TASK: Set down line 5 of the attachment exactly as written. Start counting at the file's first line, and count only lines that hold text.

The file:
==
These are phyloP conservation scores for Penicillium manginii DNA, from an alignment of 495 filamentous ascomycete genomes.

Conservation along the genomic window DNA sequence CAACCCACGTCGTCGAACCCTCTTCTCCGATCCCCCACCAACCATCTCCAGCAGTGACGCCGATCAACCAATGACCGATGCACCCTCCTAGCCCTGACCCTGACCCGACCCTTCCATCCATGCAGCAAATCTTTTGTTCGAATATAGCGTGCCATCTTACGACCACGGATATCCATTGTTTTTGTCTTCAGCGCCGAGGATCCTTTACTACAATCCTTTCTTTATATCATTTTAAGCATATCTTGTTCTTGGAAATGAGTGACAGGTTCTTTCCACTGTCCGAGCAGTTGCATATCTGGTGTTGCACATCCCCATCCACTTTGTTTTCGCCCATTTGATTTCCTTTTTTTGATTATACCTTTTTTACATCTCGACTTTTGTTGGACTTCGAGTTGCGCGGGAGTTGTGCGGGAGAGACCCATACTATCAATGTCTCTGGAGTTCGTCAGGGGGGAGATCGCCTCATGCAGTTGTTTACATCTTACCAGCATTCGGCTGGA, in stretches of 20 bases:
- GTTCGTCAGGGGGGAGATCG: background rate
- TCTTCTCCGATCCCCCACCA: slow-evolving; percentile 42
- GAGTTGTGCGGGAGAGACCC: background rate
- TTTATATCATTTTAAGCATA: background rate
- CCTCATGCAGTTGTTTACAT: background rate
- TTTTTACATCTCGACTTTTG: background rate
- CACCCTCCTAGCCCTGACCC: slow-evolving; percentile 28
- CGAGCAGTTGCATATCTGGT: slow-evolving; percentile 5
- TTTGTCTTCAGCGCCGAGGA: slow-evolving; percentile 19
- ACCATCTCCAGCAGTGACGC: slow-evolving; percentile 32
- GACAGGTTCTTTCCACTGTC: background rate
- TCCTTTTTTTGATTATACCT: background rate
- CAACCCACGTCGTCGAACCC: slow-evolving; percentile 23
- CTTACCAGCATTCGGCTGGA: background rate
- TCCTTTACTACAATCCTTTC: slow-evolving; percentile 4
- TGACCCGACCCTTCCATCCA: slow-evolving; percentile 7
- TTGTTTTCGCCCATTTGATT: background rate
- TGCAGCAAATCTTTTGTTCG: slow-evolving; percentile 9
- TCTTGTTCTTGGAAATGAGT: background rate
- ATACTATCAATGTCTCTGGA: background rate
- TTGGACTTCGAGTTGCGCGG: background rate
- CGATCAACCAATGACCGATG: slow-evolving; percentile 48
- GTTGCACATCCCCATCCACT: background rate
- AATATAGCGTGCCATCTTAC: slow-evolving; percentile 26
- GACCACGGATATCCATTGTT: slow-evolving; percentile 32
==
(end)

- GAGTTGTGCGGGAGAGACCC: background rate